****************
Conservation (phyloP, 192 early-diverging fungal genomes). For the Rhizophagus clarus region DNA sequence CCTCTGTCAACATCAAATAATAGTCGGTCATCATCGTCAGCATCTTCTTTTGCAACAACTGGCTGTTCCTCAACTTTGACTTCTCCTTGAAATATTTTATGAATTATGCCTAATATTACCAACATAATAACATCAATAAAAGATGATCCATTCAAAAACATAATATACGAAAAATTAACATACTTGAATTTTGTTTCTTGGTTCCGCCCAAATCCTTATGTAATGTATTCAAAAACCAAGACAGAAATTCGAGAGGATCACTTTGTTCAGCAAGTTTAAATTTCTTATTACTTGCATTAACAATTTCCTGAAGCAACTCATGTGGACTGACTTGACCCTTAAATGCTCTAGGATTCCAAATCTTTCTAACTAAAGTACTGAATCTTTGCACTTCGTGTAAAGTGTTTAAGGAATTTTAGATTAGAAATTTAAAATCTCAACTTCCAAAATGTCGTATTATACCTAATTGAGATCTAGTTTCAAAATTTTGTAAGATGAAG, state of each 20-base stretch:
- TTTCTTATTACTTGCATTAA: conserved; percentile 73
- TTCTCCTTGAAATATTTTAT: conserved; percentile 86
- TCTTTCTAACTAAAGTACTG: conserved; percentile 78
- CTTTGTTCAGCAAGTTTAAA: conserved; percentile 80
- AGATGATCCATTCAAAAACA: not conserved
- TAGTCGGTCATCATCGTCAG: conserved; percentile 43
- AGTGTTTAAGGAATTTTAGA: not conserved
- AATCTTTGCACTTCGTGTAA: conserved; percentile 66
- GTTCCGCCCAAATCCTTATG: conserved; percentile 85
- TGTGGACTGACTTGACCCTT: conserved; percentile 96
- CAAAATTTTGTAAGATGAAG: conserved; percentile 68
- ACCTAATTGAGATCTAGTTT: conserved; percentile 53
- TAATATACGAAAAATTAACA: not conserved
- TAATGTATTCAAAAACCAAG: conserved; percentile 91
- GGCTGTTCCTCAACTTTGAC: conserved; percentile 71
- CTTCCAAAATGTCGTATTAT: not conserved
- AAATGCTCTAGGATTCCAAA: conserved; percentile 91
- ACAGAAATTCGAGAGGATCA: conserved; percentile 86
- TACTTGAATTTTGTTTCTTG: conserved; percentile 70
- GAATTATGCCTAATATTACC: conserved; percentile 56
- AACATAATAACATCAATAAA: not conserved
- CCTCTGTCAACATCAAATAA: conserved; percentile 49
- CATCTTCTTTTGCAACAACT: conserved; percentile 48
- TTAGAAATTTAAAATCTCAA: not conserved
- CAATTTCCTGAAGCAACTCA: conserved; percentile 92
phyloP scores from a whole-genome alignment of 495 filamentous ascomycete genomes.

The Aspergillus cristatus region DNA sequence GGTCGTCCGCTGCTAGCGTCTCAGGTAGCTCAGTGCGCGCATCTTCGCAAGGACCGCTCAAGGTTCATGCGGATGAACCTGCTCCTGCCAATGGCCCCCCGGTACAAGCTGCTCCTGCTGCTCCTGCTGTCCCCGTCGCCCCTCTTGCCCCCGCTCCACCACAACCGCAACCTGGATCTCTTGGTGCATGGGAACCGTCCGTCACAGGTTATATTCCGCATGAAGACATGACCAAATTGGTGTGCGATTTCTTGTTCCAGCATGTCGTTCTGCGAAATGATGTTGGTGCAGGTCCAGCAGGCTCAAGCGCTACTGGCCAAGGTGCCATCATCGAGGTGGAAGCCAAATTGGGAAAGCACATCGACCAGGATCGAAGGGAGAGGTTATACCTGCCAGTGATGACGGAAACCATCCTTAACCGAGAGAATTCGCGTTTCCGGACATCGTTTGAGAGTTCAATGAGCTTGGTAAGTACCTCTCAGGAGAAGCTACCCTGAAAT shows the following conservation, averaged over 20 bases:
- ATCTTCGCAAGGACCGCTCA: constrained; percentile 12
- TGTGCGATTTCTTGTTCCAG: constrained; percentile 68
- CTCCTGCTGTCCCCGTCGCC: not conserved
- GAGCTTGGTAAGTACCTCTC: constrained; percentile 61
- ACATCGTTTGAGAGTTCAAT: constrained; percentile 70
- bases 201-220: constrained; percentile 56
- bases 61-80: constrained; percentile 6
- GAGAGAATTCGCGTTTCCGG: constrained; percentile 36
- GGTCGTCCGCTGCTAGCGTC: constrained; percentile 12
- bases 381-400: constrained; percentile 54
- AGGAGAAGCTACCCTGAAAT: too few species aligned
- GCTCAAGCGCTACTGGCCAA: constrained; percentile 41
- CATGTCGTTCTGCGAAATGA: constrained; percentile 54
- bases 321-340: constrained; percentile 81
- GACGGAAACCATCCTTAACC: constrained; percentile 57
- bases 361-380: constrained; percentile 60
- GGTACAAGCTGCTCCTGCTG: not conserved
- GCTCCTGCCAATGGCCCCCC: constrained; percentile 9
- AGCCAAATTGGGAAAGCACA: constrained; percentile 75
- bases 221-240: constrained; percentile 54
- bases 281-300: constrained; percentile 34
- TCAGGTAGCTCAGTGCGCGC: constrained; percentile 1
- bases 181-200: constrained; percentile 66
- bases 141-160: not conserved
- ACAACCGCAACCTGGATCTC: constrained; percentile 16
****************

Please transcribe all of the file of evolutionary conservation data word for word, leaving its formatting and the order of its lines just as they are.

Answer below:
Conservation (phyloP, 192 early-diverging fungal genomes). For the Rhizophagus clarus region DNA sequence CCTCTGTCAACATCAAATAATAGTCGGTCATCATCGTCAGCATCTTCTTTTGCAACAACTGGCTGTTCCTCAACTTTGACTTCTCCTTGAAATATTTTATGAATTATGCCTAATATTACCAACATAATAACATCAATAAAAGATGATCCATTCAAAAACATAATATACGAAAAATTAACATACTTGAATTTTGTTTCTTGGTTCCGCCCAAATCCTTATGTAATGTATTCAAAAACCAAGACAGAAATTCGAGAGGATCACTTTGTTCAGCAAGTTTAAATTTCTTATTACTTGCATTAACAATTTCCTGAAGCAACTCATGTGGACTGACTTGACCCTTAAATGCTCTAGGATTCCAAATCTTTCTAACTAAAGTACTGAATCTTTGCACTTCGTGTAAAGTGTTTAAGGAATTTTAGATTAGAAATTTAAAATCTCAACTTCCAAAATGTCGTATTATACCTAATTGAGATCTAGTTTCAAAATTTTGTAAGATGAAG, state of each 20-base stretch:
- TTTCTTATTACTTGCATTAA: conserved; percentile 73
- TTCTCCTTGAAATATTTTAT: conserved; percentile 86
- TCTTTCTAACTAAAGTACTG: conserved; percentile 78
- CTTTGTTCAGCAAGTTTAAA: conserved; percentile 80
- AGATGATCCATTCAAAAACA: not conserved
- TAGTCGGTCATCATCGTCAG: conserved; percentile 43
- AGTGTTTAAGGAATTTTAGA: not conserved
- AATCTTTGCACTTCGTGTAA: conserved; percentile 66
- GTTCCGCCCAAATCCTTATG: conserved; percentile 85
- TGTGGACTGACTTGACCCTT: conserved; percentile 96
- CAAAATTTTGTAAGATGAAG: conserved; percentile 68
- ACCTAATTGAGATCTAGTTT: conserved; percentile 53
- TAATATACGAAAAATTAACA: not conserved
- TAATGTATTCAAAAACCAAG: conserved; percentile 91
- GGCTGTTCCTCAACTTTGAC: conserved; percentile 71
- CTTCCAAAATGTCGTATTAT: not conserved
- AAATGCTCTAGGATTCCAAA: conserved; percentile 91
- ACAGAAATTCGAGAGGATCA: conserved; percentile 86
- TACTTGAATTTTGTTTCTTG: conserved; percentile 70
- GAATTATGCCTAATATTACC: conserved; percentile 56
- AACATAATAACATCAATAAA: not conserved
- CCTCTGTCAACATCAAATAA: conserved; percentile 49
- CATCTTCTTTTGCAACAACT: conserved; percentile 48
- TTAGAAATTTAAAATCTCAA: not conserved
- CAATTTCCTGAAGCAACTCA: conserved; percentile 92
phyloP scores from a whole-genome alignment of 495 filamentous ascomycete genomes.

The Aspergillus cristatus region DNA sequence GGTCGTCCGCTGCTAGCGTCTCAGGTAGCTCAGTGCGCGCATCTTCGCAAGGACCGCTCAAGGTTCATGCGGATGAACCTGCTCCTGCCAATGGCCCCCCGGTACAAGCTGCTCCTGCTGCTCCTGCTGTCCCCGTCGCCCCTCTTGCCCCCGCTCCACCACAACCGCAACCTGGATCTCTTGGTGCATGGGAACCGTCCGTCACAGGTTATATTCCGCATGAAGACATGACCAAATTGGTGTGCGATTTCTTGTTCCAGCATGTCGTTCTGCGAAATGATGTTGGTGCAGGTCCAGCAGGCTCAAGCGCTACTGGCCAAGGTGCCATCATCGAGGTGGAAGCCAAATTGGGAAAGCACATCGACCAGGATCGAAGGGAGAGGTTATACCTGCCAGTGATGACGGAAACCATCCTTAACCGAGAGAATTCGCGTTTCCGGACATCGTTTGAGAGTTCAATGAGCTTGGTAAGTACCTCTCAGGAGAAGCTACCCTGAAAT shows the following conservation, averaged over 20 bases:
- ATCTTCGCAAGGACCGCTCA: constrained; percentile 12
- TGTGCGATTTCTTGTTCCAG: constrained; percentile 68
- CTCCTGCTGTCCCCGTCGCC: not conserved
- GAGCTTGGTAAGTACCTCTC: constrained; percentile 61
- ACATCGTTTGAGAGTTCAAT: constrained; percentile 70
- bases 201-220: constrained; percentile 56
- bases 61-80: constrained; percentile 6
- GAGAGAATTCGCGTTTCCGG: constrained; percentile 36
- GGTCGTCCGCTGCTAGCGTC: constrained; percentile 12
- bases 381-400: constrained; percentile 54
- AGGAGAAGCTACCCTGAAAT: too few species aligned
- GCTCAAGCGCTACTGGCCAA: constrained; percentile 41
- CATGTCGTTCTGCGAAATGA: constrained; percentile 54
- bases 321-340: constrained; percentile 81
- GACGGAAACCATCCTTAACC: constrained; percentile 57
- bases 361-380: constrained; percentile 60
- GGTACAAGCTGCTCCTGCTG: not conserved
- GCTCCTGCCAATGGCCCCCC: constrained; percentile 9
- AGCCAAATTGGGAAAGCACA: constrained; percentile 75
- bases 221-240: constrained; percentile 54
- bases 281-300: constrained; percentile 34
- TCAGGTAGCTCAGTGCGCGC: constrained; percentile 1
- bases 181-200: constrained; percentile 66
- bases 141-160: not conserved
- ACAACCGCAACCTGGATCTC: constrained; percentile 16